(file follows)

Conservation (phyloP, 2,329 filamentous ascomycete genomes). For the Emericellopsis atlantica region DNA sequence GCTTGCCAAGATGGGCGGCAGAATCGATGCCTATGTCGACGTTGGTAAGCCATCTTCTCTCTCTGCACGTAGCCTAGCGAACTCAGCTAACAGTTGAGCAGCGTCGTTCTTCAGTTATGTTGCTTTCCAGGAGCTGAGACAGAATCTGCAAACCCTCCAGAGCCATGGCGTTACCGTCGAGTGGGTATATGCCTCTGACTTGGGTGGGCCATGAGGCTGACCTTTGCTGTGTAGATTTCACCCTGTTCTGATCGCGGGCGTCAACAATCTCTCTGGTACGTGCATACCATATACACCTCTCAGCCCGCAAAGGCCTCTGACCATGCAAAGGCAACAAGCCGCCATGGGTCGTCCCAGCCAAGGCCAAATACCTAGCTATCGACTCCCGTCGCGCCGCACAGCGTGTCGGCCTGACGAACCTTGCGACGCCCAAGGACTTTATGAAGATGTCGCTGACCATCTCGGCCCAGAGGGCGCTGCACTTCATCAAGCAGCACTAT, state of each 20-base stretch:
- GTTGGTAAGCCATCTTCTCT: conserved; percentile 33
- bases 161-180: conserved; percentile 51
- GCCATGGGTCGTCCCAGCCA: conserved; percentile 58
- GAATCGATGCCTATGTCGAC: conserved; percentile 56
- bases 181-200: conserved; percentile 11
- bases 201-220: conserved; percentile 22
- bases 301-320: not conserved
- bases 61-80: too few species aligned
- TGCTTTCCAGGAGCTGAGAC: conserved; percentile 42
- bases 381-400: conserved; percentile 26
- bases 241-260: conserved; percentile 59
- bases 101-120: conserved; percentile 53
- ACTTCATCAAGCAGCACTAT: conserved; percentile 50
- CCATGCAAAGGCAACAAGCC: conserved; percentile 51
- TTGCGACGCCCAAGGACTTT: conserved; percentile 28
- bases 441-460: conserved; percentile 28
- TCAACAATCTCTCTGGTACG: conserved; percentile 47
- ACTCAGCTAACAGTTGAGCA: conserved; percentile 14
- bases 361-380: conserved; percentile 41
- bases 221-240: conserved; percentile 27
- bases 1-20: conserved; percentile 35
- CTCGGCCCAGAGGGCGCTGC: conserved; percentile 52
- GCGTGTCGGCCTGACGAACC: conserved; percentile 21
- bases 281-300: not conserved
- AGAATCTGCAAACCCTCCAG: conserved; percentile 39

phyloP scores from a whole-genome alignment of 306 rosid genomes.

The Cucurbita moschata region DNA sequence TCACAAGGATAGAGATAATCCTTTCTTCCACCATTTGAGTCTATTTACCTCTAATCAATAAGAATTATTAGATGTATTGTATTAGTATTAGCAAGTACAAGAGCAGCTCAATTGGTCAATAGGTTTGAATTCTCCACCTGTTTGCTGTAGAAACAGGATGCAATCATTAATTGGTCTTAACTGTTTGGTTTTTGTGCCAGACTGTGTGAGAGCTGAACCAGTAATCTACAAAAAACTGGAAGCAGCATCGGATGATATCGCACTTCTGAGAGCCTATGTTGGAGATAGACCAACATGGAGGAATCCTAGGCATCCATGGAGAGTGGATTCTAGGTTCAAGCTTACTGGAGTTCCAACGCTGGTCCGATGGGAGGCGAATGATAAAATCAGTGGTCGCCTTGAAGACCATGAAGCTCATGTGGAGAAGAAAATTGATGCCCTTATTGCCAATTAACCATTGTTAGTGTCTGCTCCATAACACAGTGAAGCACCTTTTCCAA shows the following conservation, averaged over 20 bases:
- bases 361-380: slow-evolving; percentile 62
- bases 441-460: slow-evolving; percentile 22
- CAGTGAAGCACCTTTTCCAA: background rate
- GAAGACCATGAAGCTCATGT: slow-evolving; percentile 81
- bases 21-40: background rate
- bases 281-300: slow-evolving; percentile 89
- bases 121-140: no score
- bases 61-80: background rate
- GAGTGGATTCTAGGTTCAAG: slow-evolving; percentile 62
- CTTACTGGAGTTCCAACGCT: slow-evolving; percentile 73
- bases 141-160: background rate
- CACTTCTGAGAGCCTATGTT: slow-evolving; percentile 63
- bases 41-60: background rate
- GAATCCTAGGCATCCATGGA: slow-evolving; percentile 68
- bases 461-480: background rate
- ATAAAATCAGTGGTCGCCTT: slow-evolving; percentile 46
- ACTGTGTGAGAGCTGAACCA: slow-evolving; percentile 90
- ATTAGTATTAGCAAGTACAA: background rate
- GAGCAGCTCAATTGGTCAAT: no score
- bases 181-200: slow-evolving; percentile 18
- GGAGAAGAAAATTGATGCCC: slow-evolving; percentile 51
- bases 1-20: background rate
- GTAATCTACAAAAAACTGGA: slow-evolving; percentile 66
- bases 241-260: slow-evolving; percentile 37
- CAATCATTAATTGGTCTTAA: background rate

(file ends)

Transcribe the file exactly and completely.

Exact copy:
Conservation (phyloP, 2,329 filamentous ascomycete genomes). For the Emericellopsis atlantica region DNA sequence GCTTGCCAAGATGGGCGGCAGAATCGATGCCTATGTCGACGTTGGTAAGCCATCTTCTCTCTCTGCACGTAGCCTAGCGAACTCAGCTAACAGTTGAGCAGCGTCGTTCTTCAGTTATGTTGCTTTCCAGGAGCTGAGACAGAATCTGCAAACCCTCCAGAGCCATGGCGTTACCGTCGAGTGGGTATATGCCTCTGACTTGGGTGGGCCATGAGGCTGACCTTTGCTGTGTAGATTTCACCCTGTTCTGATCGCGGGCGTCAACAATCTCTCTGGTACGTGCATACCATATACACCTCTCAGCCCGCAAAGGCCTCTGACCATGCAAAGGCAACAAGCCGCCATGGGTCGTCCCAGCCAAGGCCAAATACCTAGCTATCGACTCCCGTCGCGCCGCACAGCGTGTCGGCCTGACGAACCTTGCGACGCCCAAGGACTTTATGAAGATGTCGCTGACCATCTCGGCCCAGAGGGCGCTGCACTTCATCAAGCAGCACTAT, state of each 20-base stretch:
- GTTGGTAAGCCATCTTCTCT: conserved; percentile 33
- bases 161-180: conserved; percentile 51
- GCCATGGGTCGTCCCAGCCA: conserved; percentile 58
- GAATCGATGCCTATGTCGAC: conserved; percentile 56
- bases 181-200: conserved; percentile 11
- bases 201-220: conserved; percentile 22
- bases 301-320: not conserved
- bases 61-80: too few species aligned
- TGCTTTCCAGGAGCTGAGAC: conserved; percentile 42
- bases 381-400: conserved; percentile 26
- bases 241-260: conserved; percentile 59
- bases 101-120: conserved; percentile 53
- ACTTCATCAAGCAGCACTAT: conserved; percentile 50
- CCATGCAAAGGCAACAAGCC: conserved; percentile 51
- TTGCGACGCCCAAGGACTTT: conserved; percentile 28
- bases 441-460: conserved; percentile 28
- TCAACAATCTCTCTGGTACG: conserved; percentile 47
- ACTCAGCTAACAGTTGAGCA: conserved; percentile 14
- bases 361-380: conserved; percentile 41
- bases 221-240: conserved; percentile 27
- bases 1-20: conserved; percentile 35
- CTCGGCCCAGAGGGCGCTGC: conserved; percentile 52
- GCGTGTCGGCCTGACGAACC: conserved; percentile 21
- bases 281-300: not conserved
- AGAATCTGCAAACCCTCCAG: conserved; percentile 39

phyloP scores from a whole-genome alignment of 306 rosid genomes.

The Cucurbita moschata region DNA sequence TCACAAGGATAGAGATAATCCTTTCTTCCACCATTTGAGTCTATTTACCTCTAATCAATAAGAATTATTAGATGTATTGTATTAGTATTAGCAAGTACAAGAGCAGCTCAATTGGTCAATAGGTTTGAATTCTCCACCTGTTTGCTGTAGAAACAGGATGCAATCATTAATTGGTCTTAACTGTTTGGTTTTTGTGCCAGACTGTGTGAGAGCTGAACCAGTAATCTACAAAAAACTGGAAGCAGCATCGGATGATATCGCACTTCTGAGAGCCTATGTTGGAGATAGACCAACATGGAGGAATCCTAGGCATCCATGGAGAGTGGATTCTAGGTTCAAGCTTACTGGAGTTCCAACGCTGGTCCGATGGGAGGCGAATGATAAAATCAGTGGTCGCCTTGAAGACCATGAAGCTCATGTGGAGAAGAAAATTGATGCCCTTATTGCCAATTAACCATTGTTAGTGTCTGCTCCATAACACAGTGAAGCACCTTTTCCAA shows the following conservation, averaged over 20 bases:
- bases 361-380: slow-evolving; percentile 62
- bases 441-460: slow-evolving; percentile 22
- CAGTGAAGCACCTTTTCCAA: background rate
- GAAGACCATGAAGCTCATGT: slow-evolving; percentile 81
- bases 21-40: background rate
- bases 281-300: slow-evolving; percentile 89
- bases 121-140: no score
- bases 61-80: background rate
- GAGTGGATTCTAGGTTCAAG: slow-evolving; percentile 62
- CTTACTGGAGTTCCAACGCT: slow-evolving; percentile 73
- bases 141-160: background rate
- CACTTCTGAGAGCCTATGTT: slow-evolving; percentile 63
- bases 41-60: background rate
- GAATCCTAGGCATCCATGGA: slow-evolving; percentile 68
- bases 461-480: background rate
- ATAAAATCAGTGGTCGCCTT: slow-evolving; percentile 46
- ACTGTGTGAGAGCTGAACCA: slow-evolving; percentile 90
- ATTAGTATTAGCAAGTACAA: background rate
- GAGCAGCTCAATTGGTCAAT: no score
- bases 181-200: slow-evolving; percentile 18
- GGAGAAGAAAATTGATGCCC: slow-evolving; percentile 51
- bases 1-20: background rate
- GTAATCTACAAAAAACTGGA: slow-evolving; percentile 66
- bases 241-260: slow-evolving; percentile 37
- CAATCATTAATTGGTCTTAA: background rate